Opinion: Black history and the erasure of black bodies at UWL


Marian Haile

Marian Haile, Diversity, Social Justice, and Inclusion Reporter

Even though Black History Month has come to an end, this last February has unequivocally stood out and reminded many people of the diminishment of black narratives and lives, especially in the media. This can be seen with the problematic tropes and backlash surrounding the Oscar winning film The Green Book, the painful accounts and injustice seen with the survivors of R&B singer R. Kelly, and the racism heard and discussed throughout the Cohen hearings recently, just to name a few. What all of these reports and films have in common is the erasure, or the deletion of black stories. A similar erasure with an ambiguous sign found on campus inside the Whitney Dining Center this year that read “February is American Heart Month, with the “Heart” in the title being drawn instead of written; a sign that contributes to the unarguably detracting and often untold story of Black History Month and black folx in this country, as well as on our very own campus.   

When looking at the origins of Black History Month, it was in 1926 when Dr. Carter G. Woodson and members of the Association for the Study of African American Life and History (ASALH)—an organization founded by Woodson himself—decided that the week of Feb. 7 would be the first Negro History Week: seven days aimed to celebrate and share accurate Black history and to observe the accomplishments of Black people, by Black people. This week eventually paved the way in celebrating Black history for the entire month of February in 1976, and was publicly recognized by then President Jimmy Carter two years later.  

Notwithstanding the establishment and teaching of Black History Month across many schools in the nation is not the only problem, it is simply that the holiday is barely mentioned or recognized on our campus, with signs such as “February is American Heart Month” and Valentine’s Day events or fundraisers being more popularized throughout the month than anything else at UWL. Moreover, the argument that I’ve heard time and time again that aims to justify this invalidation always stays the same: that Black history is American history, so there is no reason to have a month dedicated to Black peopleHowever, in response to this argument, Antoiwana Williams, Director of Multicultural Student Services at UW-L, said, “Someone could say that our history is a part of American history, but without having this conversation, I can only go by impression [of what they really mean].” Williams also went on and said, “The sign is like ‘All Lives Matter,’ it is diminishing our existence as Black Americans and everything that our culture represents.”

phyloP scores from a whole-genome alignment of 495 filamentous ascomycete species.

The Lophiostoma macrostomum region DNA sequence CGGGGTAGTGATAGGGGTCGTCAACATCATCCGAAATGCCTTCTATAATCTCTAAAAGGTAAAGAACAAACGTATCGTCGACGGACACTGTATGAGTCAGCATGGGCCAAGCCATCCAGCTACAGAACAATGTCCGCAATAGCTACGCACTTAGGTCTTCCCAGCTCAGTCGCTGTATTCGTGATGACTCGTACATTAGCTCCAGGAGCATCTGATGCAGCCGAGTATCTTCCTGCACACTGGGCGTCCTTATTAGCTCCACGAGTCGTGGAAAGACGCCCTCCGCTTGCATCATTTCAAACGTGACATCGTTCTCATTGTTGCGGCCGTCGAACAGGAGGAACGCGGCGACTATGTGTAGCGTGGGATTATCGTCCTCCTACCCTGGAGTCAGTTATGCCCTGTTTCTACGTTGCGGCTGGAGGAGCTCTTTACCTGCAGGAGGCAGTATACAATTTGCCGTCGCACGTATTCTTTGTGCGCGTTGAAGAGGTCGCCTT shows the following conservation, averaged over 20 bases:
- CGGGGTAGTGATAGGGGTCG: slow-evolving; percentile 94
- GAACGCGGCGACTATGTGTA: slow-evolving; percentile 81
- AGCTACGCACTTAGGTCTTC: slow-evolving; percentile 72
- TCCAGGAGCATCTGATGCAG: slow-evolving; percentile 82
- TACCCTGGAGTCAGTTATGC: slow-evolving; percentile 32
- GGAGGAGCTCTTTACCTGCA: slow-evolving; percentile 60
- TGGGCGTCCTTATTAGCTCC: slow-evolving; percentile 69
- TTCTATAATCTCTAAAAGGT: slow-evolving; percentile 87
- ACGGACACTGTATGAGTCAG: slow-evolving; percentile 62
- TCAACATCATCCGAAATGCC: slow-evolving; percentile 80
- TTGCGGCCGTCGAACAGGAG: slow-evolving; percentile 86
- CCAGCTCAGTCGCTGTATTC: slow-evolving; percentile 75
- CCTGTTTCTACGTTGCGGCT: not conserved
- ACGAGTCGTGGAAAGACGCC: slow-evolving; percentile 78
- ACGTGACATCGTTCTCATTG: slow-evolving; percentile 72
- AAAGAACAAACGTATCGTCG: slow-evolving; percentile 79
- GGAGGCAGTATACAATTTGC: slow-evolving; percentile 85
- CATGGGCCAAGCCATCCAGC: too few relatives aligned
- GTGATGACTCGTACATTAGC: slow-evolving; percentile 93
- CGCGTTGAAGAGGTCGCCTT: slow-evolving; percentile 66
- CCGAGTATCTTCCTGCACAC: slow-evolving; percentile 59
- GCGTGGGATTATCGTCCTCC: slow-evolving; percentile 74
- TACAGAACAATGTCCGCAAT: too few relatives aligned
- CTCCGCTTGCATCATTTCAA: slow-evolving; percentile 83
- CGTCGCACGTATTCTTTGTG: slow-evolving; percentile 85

Williams is a two-time UWL alumnus who received her bachelor’s degree in sociology and master’s degree in college student personnel, and she isn’t wrong. According to RELEVANT Magazinethe issue with “’All Lives Matter’ is that itignores context.” If we consider and look at context, there are only 89 black students out of 10,569 students that were enrolled at UWL just last fall of 2018; that means approximately .008% of UWL’s student body—graduates and undergraduates—are black, according to this statistic.  Black students on campus don’t even make up a full 1% of the school, being even more ignored and erased when we don’t see representation and celebration of the one month out of twelve that acknowledges African-Americans in this country, not to mention providing visibility to underrepresented Black students on our campus.   

Considering American Heart Month, this was established in February of 1963, according to the American Hospital Associationwas created to fight in the battle against heart disease. A disease risked by high blood pressure, in which “the prevalence of high blood pressure in African-Americans is the highest in the world,” according to the American Heart Association.  

It isn’t that American history doesn’t matter, that American Heart Month shouldn’t be in February, but that Black History Month matters too. That Black students exist and Black lives, stories, and health  matters. Dr. Carter G. Woodson expressed it best in his book by humanizing the world as positive being when he said, “We have a wonderful history behind us. … If you are unable to demonstrate to the world that you have this record, the world will say to you, ‘You are not worthy to enjoy the blessings of democracy or anything else.’” 







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